Vitamins Celerate 100 Years in 2012
This year, 2012, is the 100th anniversary of the first-ever use of the term “vitamine”; later shortened to vitamin.  That word vitamine, referring to “vital amine”, was first suggested by Polish scientist Casimir (Kazimierz) Funk in a scientific journal a century ago this year to describe the complex that he had isolated from rice bran.  Vitamine was later shortened to vitamin in 1920 after additional vitamins were discovered that did not contain amines, a chemical designation for certain organic compounds including thiamine (vitamin B1), amino acids, and TMG. 

Vitamins are defined today as “any of various organic substances that are essential in minute quantities to the nutrition of most animals and some plants, act especially as coenzymes and precursors of coenzymes in the regulation of metabolic processes but do not provide energy or serve as building units, and are present in natural foodstuffs or sometimes produced within the body.” –Merriam-Webster Dictionary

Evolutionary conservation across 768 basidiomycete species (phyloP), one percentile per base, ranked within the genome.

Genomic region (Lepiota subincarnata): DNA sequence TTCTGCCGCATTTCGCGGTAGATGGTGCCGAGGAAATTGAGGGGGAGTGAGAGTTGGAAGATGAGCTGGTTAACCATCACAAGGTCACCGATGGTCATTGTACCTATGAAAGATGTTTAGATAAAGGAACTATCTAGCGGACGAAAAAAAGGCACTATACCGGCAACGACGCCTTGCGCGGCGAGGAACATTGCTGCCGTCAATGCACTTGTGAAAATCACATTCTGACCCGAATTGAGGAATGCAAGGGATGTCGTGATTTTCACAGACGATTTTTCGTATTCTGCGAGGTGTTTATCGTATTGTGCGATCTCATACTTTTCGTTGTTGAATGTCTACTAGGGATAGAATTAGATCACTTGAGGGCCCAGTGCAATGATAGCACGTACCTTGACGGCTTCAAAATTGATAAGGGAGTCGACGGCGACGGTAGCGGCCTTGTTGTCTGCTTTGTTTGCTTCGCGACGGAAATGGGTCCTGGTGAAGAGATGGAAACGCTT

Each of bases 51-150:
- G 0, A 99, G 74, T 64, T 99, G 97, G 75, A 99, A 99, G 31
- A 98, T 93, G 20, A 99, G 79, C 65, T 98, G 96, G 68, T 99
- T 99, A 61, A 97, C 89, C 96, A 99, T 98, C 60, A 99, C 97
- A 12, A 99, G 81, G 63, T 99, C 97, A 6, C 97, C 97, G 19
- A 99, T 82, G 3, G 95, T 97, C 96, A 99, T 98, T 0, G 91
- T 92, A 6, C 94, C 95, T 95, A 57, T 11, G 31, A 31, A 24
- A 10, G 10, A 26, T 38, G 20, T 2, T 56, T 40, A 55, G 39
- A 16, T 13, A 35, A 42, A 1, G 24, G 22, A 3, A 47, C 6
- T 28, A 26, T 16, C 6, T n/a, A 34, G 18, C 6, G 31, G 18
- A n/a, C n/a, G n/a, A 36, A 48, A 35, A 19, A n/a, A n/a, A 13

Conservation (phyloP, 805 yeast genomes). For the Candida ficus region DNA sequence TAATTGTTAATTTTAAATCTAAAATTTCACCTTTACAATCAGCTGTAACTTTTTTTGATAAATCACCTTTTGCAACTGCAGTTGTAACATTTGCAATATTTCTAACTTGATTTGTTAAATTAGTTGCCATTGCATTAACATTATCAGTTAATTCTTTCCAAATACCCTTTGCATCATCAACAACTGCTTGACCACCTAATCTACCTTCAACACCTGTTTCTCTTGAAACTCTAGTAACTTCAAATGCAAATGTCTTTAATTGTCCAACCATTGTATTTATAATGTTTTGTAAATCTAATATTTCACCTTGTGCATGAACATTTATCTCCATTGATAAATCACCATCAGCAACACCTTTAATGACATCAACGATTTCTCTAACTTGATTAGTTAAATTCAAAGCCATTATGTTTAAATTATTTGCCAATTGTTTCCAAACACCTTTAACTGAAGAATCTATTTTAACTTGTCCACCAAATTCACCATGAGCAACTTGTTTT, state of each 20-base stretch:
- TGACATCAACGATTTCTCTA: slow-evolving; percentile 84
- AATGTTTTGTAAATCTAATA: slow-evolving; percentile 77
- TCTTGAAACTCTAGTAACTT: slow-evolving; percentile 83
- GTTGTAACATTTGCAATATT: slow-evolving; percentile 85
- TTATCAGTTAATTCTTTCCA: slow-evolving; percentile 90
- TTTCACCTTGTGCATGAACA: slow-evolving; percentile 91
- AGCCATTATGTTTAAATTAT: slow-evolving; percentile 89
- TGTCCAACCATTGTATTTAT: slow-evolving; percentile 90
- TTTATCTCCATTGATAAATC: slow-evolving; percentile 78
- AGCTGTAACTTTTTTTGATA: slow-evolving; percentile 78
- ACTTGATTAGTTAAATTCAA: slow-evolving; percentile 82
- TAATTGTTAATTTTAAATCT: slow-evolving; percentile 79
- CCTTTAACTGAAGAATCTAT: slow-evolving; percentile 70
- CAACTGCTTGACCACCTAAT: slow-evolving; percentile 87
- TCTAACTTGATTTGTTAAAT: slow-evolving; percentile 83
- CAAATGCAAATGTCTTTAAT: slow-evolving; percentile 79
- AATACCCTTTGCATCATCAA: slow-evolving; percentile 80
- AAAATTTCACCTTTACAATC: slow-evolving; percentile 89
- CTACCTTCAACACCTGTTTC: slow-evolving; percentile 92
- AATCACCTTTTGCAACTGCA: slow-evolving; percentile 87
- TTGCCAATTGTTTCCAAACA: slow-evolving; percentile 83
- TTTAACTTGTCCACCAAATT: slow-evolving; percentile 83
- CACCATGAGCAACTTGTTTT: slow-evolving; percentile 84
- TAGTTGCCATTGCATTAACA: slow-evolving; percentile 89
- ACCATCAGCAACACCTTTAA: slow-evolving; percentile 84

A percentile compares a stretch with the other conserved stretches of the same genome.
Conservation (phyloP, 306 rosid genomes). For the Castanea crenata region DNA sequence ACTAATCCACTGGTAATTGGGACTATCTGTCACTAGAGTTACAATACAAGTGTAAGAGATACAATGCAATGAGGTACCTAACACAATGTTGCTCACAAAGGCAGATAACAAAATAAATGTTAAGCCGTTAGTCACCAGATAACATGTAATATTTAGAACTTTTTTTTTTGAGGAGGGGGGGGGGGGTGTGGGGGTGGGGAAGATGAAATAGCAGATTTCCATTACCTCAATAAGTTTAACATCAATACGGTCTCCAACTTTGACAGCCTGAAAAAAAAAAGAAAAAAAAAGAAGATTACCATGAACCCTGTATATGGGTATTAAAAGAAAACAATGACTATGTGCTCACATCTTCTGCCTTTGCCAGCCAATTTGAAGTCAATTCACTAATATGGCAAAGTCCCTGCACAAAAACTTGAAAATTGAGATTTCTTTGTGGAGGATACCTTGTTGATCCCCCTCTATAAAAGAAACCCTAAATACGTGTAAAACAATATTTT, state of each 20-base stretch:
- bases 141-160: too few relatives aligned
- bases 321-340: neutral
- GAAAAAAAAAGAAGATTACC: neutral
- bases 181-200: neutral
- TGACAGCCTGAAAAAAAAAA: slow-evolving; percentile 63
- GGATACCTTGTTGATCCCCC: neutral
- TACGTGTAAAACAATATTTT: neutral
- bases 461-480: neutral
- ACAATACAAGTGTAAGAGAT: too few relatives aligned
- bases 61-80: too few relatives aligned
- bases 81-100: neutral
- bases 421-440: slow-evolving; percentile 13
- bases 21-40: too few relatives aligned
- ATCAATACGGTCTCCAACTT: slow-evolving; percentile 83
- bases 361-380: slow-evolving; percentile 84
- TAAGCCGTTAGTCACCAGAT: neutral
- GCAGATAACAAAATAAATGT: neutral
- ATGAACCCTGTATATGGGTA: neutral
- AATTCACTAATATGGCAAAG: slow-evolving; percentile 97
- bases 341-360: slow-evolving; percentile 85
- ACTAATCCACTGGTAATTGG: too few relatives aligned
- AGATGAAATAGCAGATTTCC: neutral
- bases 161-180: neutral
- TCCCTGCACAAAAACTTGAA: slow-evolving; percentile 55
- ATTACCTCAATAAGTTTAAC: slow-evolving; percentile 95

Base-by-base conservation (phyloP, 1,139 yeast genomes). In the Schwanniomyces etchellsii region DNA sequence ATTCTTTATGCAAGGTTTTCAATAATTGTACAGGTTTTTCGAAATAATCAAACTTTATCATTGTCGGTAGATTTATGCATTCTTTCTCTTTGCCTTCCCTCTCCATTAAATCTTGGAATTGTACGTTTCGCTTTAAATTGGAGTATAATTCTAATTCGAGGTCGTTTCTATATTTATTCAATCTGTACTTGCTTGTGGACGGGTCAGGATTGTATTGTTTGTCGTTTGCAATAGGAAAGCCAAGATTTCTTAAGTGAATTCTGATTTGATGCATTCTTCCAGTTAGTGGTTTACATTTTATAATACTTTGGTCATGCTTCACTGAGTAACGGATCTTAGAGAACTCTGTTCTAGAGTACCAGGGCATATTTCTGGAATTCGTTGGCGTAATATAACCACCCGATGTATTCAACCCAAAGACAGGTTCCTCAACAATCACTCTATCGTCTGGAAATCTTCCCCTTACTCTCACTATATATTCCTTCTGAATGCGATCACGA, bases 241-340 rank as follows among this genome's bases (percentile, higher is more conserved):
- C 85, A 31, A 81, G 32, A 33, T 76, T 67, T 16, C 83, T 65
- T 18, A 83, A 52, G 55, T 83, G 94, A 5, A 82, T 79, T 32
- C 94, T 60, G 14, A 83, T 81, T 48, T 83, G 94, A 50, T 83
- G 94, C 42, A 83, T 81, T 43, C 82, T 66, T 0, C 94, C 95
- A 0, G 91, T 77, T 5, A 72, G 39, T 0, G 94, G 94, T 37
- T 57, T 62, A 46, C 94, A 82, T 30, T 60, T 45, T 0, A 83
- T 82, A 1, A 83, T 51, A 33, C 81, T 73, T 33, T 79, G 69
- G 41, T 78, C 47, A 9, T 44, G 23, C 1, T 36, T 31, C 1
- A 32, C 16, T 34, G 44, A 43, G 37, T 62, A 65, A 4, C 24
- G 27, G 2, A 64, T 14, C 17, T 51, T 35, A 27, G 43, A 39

The initial discovery of most vitamins is attributed to others, including Japanese scientist Umetaro Suzuki, who discovered a thiamine complex in rice bran and dubbed it aberic acid; later changed to Orizanin.  But the German translation of Suzuki’s work somehow omitted his claim of discovery and he missed getting widespread public recognition for it. 

By contrast, Casimir Funk’s work was treated as an important discovery.  He isolated thiamine, coined the term vitamine, and decades later was the first to determine thiamine’s chemical structure. He was also the first scientist to isolate nicotinic acid; better known as niacin and vitamin B3. 

Without the scientific contribution of Casimir Funk, and his role in naming vitamins, today we might all be taking dietary supplements that are instead called something other than vitamins.  (Did you take your orizanins today?)   

We can be grateful to Casimir Funk and all of the vitamin researchers over the past century for their important contributions to human nutrition.